The International Forum for Democratic Studies
at the National Endowment for Democracy
cordially invites you to a presentation entitled
“More Equality, More Democracy: The Case of Brazil”
Maria Clara R. M. do Prado
Reagan-Fascell Democracy Fellow, National Endowment for Democracy
with comments by
Director, Brazil Institute, Woodrow Wilson International Center for Scholars
Executive Director, International Forum for Democratic Studies
Thursday, June 26, 2014
3:00 p.m.–4:30 p.m.
1025 F Street, N.W., Suite 800, Washington, D.C. 20004
RSVP (acceptances only) with name and affiliation by Tuesday, June 24
Livestream of the event will be available here.
Twitter: Follow @ThinkDemocracy and use #NEDEvents to join the conversation.
During the past three decades, Brazil has simultaneously witnessed its longest period of uninterrupted democracy and seen its citizens’ benefit from unprecedented social mobility. Since the reintroduction of political rights, freedom of speech, and freedom of association in the early 1990s, Brazil has effectively consolidated its democratic gains. In recent years, the country has experienced a significant decline in extreme poverty and, as a result, the middle class has grown substantially. Despite this progress, Brazil’s democracy lacks a crucial element: the participation of millions of citizens who have been excluded from the political process. Today, Brazil remains one of the most unequal countries in the world. In her presentation, Maria Clara R. M. do Prado will examine the relationship between democracy and inequality in Brazil, reflecting on the structural forces and policies that have paved the way for the growth of the middle class. She will discuss the sustainability of Brazil’s “new” middle class and how this development may work to deepen democracy in the country. Her presentation will be followed by comments by Paulo Sotero.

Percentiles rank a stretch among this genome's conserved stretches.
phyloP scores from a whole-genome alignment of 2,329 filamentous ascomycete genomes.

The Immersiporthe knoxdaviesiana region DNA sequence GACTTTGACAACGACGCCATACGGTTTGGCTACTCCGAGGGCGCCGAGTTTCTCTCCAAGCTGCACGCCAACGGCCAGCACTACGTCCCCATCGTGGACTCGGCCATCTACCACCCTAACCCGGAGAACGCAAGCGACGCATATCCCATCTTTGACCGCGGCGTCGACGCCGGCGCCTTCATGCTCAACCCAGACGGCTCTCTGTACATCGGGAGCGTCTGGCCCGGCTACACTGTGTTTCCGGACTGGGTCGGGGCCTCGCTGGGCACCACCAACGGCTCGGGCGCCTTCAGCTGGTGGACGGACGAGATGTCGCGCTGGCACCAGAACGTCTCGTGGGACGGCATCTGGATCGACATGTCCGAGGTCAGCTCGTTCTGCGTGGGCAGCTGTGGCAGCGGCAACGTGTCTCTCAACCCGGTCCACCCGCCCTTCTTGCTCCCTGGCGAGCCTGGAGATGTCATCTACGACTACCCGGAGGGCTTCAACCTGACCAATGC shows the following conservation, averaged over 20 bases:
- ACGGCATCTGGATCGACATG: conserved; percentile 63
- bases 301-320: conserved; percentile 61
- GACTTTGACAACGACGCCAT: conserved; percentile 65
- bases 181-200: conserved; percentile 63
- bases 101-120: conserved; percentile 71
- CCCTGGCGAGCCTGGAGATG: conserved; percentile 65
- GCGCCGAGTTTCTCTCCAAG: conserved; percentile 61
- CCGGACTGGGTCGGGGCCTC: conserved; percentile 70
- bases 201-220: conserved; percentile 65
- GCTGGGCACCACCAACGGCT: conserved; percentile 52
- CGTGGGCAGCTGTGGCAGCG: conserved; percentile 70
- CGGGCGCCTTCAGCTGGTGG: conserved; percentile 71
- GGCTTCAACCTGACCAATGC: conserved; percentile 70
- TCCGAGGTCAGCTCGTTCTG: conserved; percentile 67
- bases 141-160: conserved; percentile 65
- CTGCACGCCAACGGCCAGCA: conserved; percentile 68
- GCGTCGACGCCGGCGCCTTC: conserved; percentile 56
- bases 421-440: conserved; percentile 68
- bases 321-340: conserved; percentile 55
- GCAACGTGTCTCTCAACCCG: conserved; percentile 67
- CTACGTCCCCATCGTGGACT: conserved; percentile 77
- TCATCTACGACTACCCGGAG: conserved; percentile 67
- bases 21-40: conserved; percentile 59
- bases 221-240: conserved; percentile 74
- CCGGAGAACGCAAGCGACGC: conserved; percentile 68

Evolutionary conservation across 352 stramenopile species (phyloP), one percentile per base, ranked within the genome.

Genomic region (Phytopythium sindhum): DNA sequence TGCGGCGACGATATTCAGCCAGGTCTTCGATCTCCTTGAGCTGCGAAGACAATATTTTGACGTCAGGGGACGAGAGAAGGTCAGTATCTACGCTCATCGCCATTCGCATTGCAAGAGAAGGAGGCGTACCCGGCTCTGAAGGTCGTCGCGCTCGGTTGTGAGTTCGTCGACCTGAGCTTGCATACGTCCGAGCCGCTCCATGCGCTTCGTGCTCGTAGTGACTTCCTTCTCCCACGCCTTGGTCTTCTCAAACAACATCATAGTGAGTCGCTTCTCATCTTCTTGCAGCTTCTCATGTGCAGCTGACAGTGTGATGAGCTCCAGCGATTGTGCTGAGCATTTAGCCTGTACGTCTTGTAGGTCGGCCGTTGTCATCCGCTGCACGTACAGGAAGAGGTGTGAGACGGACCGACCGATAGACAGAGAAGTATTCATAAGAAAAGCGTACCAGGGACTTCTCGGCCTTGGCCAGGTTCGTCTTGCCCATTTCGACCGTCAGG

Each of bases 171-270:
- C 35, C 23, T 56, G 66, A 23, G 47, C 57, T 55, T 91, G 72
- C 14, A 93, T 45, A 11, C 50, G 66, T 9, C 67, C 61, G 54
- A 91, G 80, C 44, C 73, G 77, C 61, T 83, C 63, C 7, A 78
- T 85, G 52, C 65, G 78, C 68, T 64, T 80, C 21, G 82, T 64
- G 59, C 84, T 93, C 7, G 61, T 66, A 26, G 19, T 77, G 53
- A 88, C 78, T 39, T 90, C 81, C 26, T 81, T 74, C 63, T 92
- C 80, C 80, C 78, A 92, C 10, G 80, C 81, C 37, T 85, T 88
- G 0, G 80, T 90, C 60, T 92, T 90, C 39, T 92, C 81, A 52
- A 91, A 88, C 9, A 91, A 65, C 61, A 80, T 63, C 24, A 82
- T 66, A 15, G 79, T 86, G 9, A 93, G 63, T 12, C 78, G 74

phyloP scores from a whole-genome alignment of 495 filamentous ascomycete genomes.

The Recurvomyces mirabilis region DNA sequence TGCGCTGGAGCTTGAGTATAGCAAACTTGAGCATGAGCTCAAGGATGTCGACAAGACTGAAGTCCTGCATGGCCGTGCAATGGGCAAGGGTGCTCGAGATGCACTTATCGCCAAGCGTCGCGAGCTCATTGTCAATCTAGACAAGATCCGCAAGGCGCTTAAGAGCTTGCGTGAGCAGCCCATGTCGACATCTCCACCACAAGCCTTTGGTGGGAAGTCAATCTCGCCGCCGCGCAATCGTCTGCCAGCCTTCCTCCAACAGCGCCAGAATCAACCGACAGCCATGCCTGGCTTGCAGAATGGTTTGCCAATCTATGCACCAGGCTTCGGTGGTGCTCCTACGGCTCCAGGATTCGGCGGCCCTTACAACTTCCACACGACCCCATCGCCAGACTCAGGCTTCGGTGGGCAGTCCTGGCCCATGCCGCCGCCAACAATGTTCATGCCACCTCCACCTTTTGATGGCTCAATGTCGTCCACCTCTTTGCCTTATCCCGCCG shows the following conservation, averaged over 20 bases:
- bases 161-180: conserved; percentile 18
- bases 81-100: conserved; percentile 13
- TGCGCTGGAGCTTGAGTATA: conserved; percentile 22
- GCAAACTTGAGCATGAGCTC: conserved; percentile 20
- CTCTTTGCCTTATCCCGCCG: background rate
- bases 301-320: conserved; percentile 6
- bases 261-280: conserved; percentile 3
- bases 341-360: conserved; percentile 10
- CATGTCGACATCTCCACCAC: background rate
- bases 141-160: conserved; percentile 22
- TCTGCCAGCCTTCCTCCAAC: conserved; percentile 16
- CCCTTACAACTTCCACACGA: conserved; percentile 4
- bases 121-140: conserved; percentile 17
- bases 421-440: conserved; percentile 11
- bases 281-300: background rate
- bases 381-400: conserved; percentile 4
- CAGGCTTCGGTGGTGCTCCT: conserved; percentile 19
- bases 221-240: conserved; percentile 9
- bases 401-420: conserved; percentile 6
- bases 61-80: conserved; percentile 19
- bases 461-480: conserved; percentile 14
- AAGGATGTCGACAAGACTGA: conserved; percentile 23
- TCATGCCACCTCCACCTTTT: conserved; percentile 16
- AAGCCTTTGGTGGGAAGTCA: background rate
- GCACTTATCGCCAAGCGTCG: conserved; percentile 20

Maria Clara R. M. do Prado is a seasoned journalist, editor, and foreign correspondent covering social, economic, and financial issues across Brazil. She currently serves as a columnist for Brazil’s major economic newspaper, Valor Econômico, and is preparing to launch a news analysis blog. In 1994, she was invited to work as communications coordinator for the economic team that drafted Brazil’s Real Plan, the stabilization project responsible for putting an end to hyperinflation. She is the author of A Real História do Real (2005, in Portuguese), a book about the formulation and implementation of the Real Plan. For her sound reporting on monetary stabilization plans, the Board of Brazilian Economists named her “Economic Journalist of the Year” in 2006. During her fellowship, she is exploring how distributive economic policies have led to the emergence of a “new” middle class in Brazil and investigating how this development may foster a more inclusive democracy. Paulo Sotero is the director of the Brazil Institute of the Woodrow Wilson International Center for Scholars.